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WP's Trigger


Delay trigger

Early the circuit was originally designed as analogue delay device for trigger signals. With sufficient short adjusted delay times it can be used to manipulate Sync signals, too. It is based on the standard logic IC 74HC123 »Dual retriggerable monostable multivibrator with reset«.


Phase shifting circuit
Phase shifter (delay trigger)

Basic function

A pulse at the input is released at the output delayed with T1 = k × R1 × C1 and lasting T2 = k × R2 × C2. T2 lengthen a short pulse enabling reaction of the device to be controlled. With sufficient short T1 + T2 the circuit can be used as delay device for sync signals as well.
Typical values: R1, R2 = 2 kOhm to 1 MOhm; C1, C2 = 0 to several µF; Rs = 1 kOhm at the diodes of the opto couplers, some 10 kOhm at the inputs 1|A and 1B. Possibly one has to select the shunt resistors at the input IN L to fit to the trigger/sync source and perhaps one has to bridge the white outlined one. (Factor k is depending of the IC family and the manufacturer. Its value is about 0.55.)


Additional functions

Some extensions are integrated in the circuit: At the output OUT H always a control signal with rising edge is available and OUT L always offers one with falling edge (exact short circuit). So one can convert an input signal. Only one input channel, however, can be used at a time, IN L with short circuit or falling edge signals and IN H with rising edge signals. The unused input of the 74HC123 must be set to a certain potential, 1|A to GND and 1B to +5 V. Therefore a double (coupled) switch is designed in. If one exclusively uses one input, the other one can be soldered to the certain potential making the switch not necessary.



The opto couplers provide protection for the 74HC123. One, however, can feed in the signals directly, but then one should it put into a socket. The most secure and preferred path is IN H to OUT L, because it is potential free. Suitable opto couplers at the input (shunt resistor in the diode branch!) offer the possibility to work with signal sources different from 5 V, e.g. at a PLC with 24 V.
The resistors Rs are used for current limitation reasons or as drain path in switching processes. The diodes parallel to R1 and R2 are used to discharge big C1 and C2 after (fast) power down and protect the 74HC123.



One can gain the +5 V e.g. inside the PC from the four pole floppy or harddisk drive power connector (white housing; red cable = +5 V, black cable = GND) or outside of it from a suitable interface connector (USB, ...).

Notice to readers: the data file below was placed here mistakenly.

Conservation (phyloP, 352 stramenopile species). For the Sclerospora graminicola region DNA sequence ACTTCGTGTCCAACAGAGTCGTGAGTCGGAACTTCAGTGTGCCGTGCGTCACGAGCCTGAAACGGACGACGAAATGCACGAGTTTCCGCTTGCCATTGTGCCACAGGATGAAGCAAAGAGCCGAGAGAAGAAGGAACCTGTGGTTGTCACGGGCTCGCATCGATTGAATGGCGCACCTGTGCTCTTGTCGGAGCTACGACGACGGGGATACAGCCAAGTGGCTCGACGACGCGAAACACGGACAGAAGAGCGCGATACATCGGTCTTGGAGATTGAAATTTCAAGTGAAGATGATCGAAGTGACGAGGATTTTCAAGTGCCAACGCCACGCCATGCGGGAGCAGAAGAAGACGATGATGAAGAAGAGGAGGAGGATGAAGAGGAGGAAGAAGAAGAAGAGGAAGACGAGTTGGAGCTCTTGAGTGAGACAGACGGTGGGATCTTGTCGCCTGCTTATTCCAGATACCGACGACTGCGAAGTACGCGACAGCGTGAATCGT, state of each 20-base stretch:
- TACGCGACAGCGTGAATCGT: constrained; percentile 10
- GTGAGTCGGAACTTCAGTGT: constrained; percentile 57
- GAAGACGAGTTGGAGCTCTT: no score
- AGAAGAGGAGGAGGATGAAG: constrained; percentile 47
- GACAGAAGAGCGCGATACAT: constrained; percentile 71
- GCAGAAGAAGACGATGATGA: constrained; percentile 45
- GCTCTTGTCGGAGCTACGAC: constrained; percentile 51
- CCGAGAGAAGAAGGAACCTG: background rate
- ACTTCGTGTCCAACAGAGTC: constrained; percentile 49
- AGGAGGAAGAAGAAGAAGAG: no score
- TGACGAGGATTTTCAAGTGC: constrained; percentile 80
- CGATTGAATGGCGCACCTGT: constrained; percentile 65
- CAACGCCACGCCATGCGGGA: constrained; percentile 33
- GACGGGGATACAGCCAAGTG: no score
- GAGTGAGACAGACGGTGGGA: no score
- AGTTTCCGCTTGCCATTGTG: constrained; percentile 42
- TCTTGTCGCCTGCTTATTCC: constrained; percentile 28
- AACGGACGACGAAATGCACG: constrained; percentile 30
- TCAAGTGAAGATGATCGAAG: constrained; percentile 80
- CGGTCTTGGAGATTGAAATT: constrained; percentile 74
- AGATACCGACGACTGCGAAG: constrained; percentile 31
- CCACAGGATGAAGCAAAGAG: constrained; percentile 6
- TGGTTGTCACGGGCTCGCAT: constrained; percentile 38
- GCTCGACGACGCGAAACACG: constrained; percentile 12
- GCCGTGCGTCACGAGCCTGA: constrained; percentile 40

Additional options

Selecting potentiometers instead of the certain resistors R1 and R2 offers the variable setting of delay times.
Setting the reset inputs 1|R and 2|R not fixed to +5 V but with switching capability from GND to +5 V one gets some kind of safety device (trigger enable). Not before these inputs are switched to +5 V the IC is active and waits for the real input signal.
The inputs could be extended by Schmitt triggers to do signal conditioning. And some status LEDs would complete the device.


Trigger device

Trigger device
Low ohms path in the trigger device

Especially one additional word about triggering with falling etch: The system to be triggered usually awaits a fast voltage drop caused by the trigger source. This means the trigger source has at least to hold the voltage first until it drops. This drop should be caused by a low resistance path in the trigger source.
Connecting a battery and then simply de-plug the wires will not work. Because when a trigger input channel should already react on a maker (short circuit, e.g. with a paper clip), then it has to be pre-charged inside the system.
One can measure this voltage, e.g. 5 V in case of common TTL level, with a multi-meter, because its high internal resistance does not release the trigger. Such an input channel can cover both cases, with or without external voltage.
The reverse equivalent is valid for triggering with rising edge. Always important is the transition towards a short circuit (falling edge) or away from it (rising edge). Spoken in very simple terms: an additional externally supplied voltage is just ignored from case to case.

Just an addition to trigger points and delay times: In TTL technology a level above 2.2 V is interpreted as HIGH and a level below 0.8 V as LOW. Switching times - and given delay times - can use this scheme, but need not. Thus there is e.g. the 10%/90% way - below 10% full level LOW and 90% full level HIGH, resp. - or 50% - half full level - as start points.
And there are even current loop controlled devices, ...


Special cases

Synchronous trigger

Eventually it can pay to synchronize the trigger signal to the system clock. For instance by holding the trigger pulse in a flip flop (e.g. a D-Latch), using its output pins ANDed with the system clock (AND gate) as valid trigger signal further on.


Propagation delay

Eventual delays due to limited spreading speeds of signals can usually be ignored. A rule of thumb - the speed of signals in wires is about 2/3 speed of light, thus about 0.2 m (~2/3 feet) in a nanosecond or 200 m (~220 yards) in a microsecond.
Even gate delays of electronic devices easily lie within this region. Usually nanoseconds.




©WP (1998 -) 2012
Update: V8.4, 2012-03-02